It’s been more than three years since Michael Jencsok was gunned down while standing in his driveway.
Next week the last two of the four teens involved in the August 2006 drive-by shooting will be sentenced.
It’s a case that involved old-fashioned police work but which was almost derailed when the lead detective was arrested and convicted of two counts of attempted sexual exploitation of a minor.
Police say that a car full of teens was cruising in the 5000 block of Paseo Way in August 2006 when they saw Jencsok, 47, and on the spur of the moment decided to rob him. But Jencsok was on the phone with an old friend in Colorado and the teens feared he was speaking with the police, so one of them, Deon Powell, now 20, shot Jencsok once in the back, where the bullet cut a major artery, officials said.
The first that his wife Deborah knew something was amiss was when Jencsok staggered into their home, bleeding from the gunshot wound. Her 9-1-1 call to police records show how she frantically tried to perform CPR as her husband slowly died in the couple’s kitchen.
With no motive and little evidence, the case might have remained unsolved, except for a .22 shell casing found at the scene.
A month later, in Tempe, teens in a car were reported to be harassing motorists and waving guns. When Tempe police pulled the vehicle over, a .22 Smith and Wesson handgun, plus two other guns were found and passengers Powell, Andree Mckee, now 19, and driver Jessica Zambrano, now 21, were detained and later released.
But police kept the weapon and did a test fire and entered the ballistic information and the shell casing extraction marks into the data base.
It took several months for the test results to get entered into the data base and make the match, but with a solid lead police quickly began a search for Powell, the owner of the .22.
Once arrested he quickly implicated the others in the car that night — KcKee, Zambrano and Michael Morton, now 19.
Powell agreed to a plea agreement in 2008, just hours before jury selection was to begin.
In March, just before he was sentenced to life in prison, with the possibility of parole after 25 years, he apologized to Jencsok’s wife and family.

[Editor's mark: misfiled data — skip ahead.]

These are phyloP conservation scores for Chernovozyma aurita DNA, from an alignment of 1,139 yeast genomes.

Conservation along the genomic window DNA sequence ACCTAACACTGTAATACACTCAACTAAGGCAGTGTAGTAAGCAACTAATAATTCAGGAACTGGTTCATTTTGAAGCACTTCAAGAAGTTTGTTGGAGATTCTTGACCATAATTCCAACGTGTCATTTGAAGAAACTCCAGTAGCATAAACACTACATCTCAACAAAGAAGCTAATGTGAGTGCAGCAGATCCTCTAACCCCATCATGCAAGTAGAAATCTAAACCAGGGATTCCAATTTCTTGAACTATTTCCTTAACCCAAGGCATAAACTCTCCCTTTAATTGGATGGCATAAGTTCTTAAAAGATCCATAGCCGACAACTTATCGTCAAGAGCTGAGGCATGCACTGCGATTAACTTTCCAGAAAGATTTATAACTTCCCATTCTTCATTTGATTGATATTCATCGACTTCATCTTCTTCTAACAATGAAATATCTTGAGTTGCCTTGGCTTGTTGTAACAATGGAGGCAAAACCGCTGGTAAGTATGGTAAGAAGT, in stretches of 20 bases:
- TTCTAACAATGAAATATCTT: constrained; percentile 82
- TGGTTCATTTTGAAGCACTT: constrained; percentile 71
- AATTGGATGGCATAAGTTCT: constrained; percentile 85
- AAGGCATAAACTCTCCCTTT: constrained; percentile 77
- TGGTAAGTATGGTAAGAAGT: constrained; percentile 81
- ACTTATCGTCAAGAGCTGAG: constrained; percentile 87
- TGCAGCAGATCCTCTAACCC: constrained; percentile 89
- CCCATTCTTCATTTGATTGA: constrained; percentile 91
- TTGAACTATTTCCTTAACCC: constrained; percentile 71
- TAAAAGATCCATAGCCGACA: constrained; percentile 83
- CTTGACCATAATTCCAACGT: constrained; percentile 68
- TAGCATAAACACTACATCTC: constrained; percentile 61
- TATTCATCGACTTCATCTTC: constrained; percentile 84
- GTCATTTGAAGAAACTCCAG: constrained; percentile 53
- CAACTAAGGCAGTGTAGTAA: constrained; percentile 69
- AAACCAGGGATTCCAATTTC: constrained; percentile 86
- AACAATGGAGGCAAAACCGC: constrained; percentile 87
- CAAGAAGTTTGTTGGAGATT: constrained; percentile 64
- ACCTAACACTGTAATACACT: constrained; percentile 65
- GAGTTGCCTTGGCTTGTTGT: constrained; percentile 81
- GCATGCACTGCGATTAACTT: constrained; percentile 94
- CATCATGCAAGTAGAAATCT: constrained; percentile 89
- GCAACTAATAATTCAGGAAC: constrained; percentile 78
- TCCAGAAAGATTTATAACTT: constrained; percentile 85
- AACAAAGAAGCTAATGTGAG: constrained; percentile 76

“I know I made a bad choice. I take responsibility for everything I’ve done,” he said. “If I could, I’d take that back a million times before I’d do anything for myself.”
Zambrano also entered a plea agreement, admitting to manslaughter, in return for testifying against others. He was sentenced to 10.5 years in prison.
Morton also agreed to a plea agreement in 2008, but that was sealed, awaiting his testifying against the last of the passengers, McKee.
Court records show Powell, Morton and Zambrano were all scheduled to testify against McKee in February, but that he entered a plea of guilty to second-degree murder.
The sentencing of McKee and Morton are scheduled for Tuesday, March 23.
The case was almost derailed in 2008 when the lead detective, Richard Mike Polk, was charged with 10 counts of sexual exploitation of a minor when police said they discovered numerous child pornography videos at his home.
The 26-year veteran of the force was sentenced to 7.5 years in prison in 2009.
Deputy County Attorney Zach Murphy managed the case, convincing defendants to testify against each other if needed, so that the prospects of a conviction resulted in plea agreements.
Court orders for Powell, Zambrano and Morton, who were already serving time behind bars, to testify had already been signed when McKee agreed to a plea bargain, admitting to second-degree murder which carries 10- 22-year sentence.
McKee is scheduled to be sentenced Tuesday before Superior Court Judge Warren Granville and Morton before judge Paul McMurdie at the same time.